The Minnesota House on Monday passed a bill (HF30) with broad support, 113-5, to crack down on catalytic converter thefts. The companion bill is still making its way through the state Senate.
Minnesota is one of the worst states for catalytic converter thefts in the United States. Thefts have skyrocketed in recent years: Nationally, the National Insurance Crime Bureau estimates that thefts increased by 1,215% between 2019 and 2022. Last year, Minnesota was part of a nationwide catalytic converter theft ring bust.
The bill’s been around for several years but never got a hearing in the GOP-held Senate. Former GOP Senate Majority Leader Jeremy Miller owns a scrap yard. Miller’s office did not return a request for comment.
The bill would require catalytic converters to be labeled with the original vehicle’s VIN number once removed from the car. The legislation also adds criminal penalties for theft and additional tracking requirements for sales of the parts. While the bill won’t prevent thieves from selling parts out of state, DFL lawmakers say the point is to make it harder to steal and sell catalytic converters.
Catalytic converters can be sawed off in just a few minutes, and scrappers can pocket hundreds of dollars per converter. Mark Kulda, a spokesperson for the Insurance Federation of Minnesota, said it’s also getting more expensive to replace a catalytic converter, and the wait times have worsened.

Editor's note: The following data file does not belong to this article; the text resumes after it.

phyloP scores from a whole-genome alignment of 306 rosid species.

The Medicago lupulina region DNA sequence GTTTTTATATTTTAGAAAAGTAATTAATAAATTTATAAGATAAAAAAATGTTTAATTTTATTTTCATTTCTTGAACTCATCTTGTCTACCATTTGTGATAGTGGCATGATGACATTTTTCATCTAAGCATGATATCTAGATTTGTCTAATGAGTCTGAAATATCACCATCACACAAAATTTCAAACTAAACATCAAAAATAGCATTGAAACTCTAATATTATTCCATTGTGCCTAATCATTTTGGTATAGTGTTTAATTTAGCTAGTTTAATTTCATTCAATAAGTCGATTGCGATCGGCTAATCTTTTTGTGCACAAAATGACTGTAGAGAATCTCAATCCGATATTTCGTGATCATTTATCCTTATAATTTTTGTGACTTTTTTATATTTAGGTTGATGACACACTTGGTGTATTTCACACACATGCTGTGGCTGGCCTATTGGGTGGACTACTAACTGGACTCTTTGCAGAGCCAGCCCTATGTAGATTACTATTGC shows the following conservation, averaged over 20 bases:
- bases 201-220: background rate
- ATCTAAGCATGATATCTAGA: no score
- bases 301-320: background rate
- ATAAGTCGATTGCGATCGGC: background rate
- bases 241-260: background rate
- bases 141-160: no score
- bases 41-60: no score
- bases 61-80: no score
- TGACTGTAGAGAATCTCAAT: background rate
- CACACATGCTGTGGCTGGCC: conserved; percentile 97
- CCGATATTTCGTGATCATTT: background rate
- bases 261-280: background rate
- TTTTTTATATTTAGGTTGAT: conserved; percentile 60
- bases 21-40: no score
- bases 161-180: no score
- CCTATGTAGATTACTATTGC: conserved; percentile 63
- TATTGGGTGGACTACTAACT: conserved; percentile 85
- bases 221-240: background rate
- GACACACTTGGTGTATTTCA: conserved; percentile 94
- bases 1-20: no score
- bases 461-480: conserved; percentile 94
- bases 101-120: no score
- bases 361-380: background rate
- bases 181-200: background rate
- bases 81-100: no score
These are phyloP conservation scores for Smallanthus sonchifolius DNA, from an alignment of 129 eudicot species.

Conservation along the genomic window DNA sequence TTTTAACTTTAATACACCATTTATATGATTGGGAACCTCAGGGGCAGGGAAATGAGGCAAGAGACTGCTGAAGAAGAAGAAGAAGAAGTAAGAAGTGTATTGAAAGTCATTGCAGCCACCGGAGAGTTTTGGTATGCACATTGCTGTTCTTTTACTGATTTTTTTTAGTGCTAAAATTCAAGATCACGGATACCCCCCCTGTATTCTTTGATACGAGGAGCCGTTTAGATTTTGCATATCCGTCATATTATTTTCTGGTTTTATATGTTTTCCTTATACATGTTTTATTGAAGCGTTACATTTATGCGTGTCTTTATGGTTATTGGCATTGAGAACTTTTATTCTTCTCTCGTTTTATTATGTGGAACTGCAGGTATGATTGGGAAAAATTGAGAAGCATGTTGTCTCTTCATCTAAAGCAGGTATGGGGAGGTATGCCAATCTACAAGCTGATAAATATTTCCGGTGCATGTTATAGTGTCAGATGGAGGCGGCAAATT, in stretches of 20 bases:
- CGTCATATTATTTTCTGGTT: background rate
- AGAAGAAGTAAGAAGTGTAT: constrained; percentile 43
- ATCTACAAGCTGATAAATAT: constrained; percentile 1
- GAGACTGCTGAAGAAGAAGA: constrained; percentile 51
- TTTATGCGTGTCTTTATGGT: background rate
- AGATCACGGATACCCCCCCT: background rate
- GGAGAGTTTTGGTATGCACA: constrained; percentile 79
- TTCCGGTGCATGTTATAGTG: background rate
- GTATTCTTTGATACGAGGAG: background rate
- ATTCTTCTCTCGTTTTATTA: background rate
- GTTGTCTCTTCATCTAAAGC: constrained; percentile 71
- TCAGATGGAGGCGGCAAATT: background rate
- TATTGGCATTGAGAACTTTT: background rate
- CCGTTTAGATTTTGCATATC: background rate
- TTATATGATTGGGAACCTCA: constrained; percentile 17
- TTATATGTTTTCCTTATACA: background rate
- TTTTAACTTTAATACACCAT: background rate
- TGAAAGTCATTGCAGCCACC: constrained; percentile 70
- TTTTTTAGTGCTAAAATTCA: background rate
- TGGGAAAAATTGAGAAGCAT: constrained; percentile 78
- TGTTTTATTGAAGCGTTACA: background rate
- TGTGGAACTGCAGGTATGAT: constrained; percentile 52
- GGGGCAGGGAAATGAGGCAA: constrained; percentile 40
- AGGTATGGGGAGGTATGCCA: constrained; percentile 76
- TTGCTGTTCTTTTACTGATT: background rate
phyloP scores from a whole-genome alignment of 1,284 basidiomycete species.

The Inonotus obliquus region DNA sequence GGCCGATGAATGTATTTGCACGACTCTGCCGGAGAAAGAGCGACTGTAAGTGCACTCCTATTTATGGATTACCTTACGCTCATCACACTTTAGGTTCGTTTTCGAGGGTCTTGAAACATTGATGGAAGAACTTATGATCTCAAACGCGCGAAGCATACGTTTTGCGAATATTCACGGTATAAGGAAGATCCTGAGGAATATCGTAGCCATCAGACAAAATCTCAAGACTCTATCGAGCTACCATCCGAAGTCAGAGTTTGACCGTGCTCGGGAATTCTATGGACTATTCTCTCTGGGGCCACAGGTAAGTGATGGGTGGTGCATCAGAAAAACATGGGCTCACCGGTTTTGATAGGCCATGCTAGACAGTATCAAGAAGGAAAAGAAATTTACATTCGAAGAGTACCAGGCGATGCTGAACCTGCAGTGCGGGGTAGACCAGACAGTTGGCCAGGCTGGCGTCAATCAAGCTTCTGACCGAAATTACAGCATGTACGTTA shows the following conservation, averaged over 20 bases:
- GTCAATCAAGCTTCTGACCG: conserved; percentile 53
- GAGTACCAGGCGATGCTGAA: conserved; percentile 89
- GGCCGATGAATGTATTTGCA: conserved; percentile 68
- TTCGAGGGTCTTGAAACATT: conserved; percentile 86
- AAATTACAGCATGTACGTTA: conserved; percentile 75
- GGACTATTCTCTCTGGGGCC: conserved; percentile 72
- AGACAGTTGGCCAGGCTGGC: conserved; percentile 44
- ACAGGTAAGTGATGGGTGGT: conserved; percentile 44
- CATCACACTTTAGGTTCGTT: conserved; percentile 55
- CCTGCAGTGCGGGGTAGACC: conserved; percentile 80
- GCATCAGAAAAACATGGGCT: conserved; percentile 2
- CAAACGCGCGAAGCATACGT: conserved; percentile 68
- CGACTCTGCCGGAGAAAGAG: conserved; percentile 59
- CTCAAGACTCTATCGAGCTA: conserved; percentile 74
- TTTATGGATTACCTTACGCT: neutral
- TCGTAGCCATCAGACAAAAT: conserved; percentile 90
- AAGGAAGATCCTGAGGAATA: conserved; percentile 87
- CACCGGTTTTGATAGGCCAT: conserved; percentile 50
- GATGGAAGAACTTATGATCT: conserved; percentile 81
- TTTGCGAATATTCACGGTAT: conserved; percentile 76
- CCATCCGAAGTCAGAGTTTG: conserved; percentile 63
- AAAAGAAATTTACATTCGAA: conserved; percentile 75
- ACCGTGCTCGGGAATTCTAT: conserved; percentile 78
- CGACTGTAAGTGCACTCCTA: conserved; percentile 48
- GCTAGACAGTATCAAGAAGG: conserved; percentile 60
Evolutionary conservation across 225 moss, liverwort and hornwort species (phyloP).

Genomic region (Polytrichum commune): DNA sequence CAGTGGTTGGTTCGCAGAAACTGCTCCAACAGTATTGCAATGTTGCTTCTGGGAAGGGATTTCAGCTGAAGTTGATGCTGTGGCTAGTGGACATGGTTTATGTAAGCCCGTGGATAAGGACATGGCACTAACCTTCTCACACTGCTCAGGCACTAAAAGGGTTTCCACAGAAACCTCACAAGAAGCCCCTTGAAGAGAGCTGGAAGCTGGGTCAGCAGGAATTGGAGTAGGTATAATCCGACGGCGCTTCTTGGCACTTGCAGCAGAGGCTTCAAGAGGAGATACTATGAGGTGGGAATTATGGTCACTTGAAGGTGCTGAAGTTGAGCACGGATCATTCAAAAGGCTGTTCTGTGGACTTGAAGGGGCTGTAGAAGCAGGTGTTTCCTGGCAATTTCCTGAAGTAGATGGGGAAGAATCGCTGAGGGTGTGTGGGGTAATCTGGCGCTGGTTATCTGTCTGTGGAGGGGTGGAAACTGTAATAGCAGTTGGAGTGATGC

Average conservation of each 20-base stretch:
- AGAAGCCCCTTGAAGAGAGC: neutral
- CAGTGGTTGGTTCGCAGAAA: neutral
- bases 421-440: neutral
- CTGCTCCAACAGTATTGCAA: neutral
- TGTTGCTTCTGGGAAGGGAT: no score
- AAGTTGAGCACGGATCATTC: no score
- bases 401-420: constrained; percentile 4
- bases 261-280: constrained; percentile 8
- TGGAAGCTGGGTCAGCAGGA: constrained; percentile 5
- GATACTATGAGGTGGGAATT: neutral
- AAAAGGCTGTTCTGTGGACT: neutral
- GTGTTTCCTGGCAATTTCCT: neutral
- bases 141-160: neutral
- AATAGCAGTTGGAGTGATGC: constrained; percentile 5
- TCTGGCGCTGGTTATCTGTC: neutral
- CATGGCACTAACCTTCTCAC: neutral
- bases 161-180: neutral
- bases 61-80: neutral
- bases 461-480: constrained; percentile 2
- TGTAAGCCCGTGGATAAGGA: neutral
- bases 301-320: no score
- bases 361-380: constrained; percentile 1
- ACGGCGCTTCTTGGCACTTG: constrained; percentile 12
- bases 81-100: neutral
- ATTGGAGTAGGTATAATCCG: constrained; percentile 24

“The body shops that fix these … they have the same supply chain and labor problems that everybody has,” Kulda said. “And they reflect that in what they charge in repair costs.”
West St. Paul Police Chief Brian Sturgeon said he supports the bill in a press conference ahead of the vote and mentioned that some West St. Paul residents have had their catalytic converters stolen up to three times.
“This is one area of criminal activity that we cannot arrest our way out of alone,” Sturgeon said. “We need prevention, we need education, we need enforcement and most importantly, we need regulation.”
Republican Rep. Tim O’Driscoll, R-Sartell, introduced an amendment to add specifically that someone must “intentionally” purchase or possess a stolen catalytic converter in order to be charged. The amendment failed on a voice vote, and the chief author of the bill Rep. Ruth Richardson, DFL-Mendota Heights, said the intent is already “built into criminal law.”
Editor’s note: The Minnesota Reformer is an independent, nonprofit news organization dedicated to keeping Minnesotans informed and unearthing stories other outlets can’t or won’t tell.
Minnesota Reformer intern Grace Deng wrote this piece. This story originally appeared in the Minnesota Reformer on Feb. 20.
We offer several ways for our readers to provide feedback. Your comments are welcome on our social media posts (Facebook, X, Instagram, Threads, and LinkedIn). We also encourage Letters to the Editor; submission guidelines can be found on our Contact Us page. If you believe this story has an error or you would like to get in touch with the author, please connect with us.